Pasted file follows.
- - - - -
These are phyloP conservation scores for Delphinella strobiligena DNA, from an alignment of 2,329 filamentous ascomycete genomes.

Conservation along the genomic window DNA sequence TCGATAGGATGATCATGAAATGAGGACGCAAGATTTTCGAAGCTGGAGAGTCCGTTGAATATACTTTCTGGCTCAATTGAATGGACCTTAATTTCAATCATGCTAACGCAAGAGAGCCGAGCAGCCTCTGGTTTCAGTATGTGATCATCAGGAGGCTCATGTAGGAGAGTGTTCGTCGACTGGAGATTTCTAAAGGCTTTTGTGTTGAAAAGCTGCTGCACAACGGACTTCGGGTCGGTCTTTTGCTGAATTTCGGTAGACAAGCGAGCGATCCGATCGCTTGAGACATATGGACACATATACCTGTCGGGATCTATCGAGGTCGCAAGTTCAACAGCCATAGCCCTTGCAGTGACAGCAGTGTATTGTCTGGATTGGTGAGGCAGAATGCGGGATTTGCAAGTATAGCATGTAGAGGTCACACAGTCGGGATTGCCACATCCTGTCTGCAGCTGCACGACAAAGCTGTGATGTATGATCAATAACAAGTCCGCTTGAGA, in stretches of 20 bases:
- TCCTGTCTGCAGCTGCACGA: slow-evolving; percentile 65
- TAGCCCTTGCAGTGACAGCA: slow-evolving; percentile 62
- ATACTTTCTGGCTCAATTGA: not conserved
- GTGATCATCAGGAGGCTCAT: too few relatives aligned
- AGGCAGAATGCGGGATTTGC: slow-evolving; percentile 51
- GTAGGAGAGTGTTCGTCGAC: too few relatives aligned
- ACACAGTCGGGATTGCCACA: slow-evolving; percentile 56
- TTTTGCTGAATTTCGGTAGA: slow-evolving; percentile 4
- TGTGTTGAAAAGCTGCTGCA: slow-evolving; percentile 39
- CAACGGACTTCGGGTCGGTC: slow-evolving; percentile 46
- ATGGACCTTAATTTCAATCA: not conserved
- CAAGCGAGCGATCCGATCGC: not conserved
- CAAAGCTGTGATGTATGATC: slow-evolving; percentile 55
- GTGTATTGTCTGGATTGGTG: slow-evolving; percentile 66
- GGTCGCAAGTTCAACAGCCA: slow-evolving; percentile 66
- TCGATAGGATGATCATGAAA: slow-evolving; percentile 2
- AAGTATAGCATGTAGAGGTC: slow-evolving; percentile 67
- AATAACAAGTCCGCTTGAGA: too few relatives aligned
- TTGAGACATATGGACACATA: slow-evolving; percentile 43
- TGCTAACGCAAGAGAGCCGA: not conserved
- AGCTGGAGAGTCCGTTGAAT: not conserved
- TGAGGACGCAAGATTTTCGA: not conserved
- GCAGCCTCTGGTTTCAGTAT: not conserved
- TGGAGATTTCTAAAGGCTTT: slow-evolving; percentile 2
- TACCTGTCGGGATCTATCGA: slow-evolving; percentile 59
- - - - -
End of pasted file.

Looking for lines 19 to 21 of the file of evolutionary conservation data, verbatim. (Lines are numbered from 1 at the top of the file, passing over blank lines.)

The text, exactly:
- AAGTATAGCATGTAGAGGTC: slow-evolving; percentile 67
- AATAACAAGTCCGCTTGAGA: too few relatives aligned
- TTGAGACATATGGACACATA: slow-evolving; percentile 43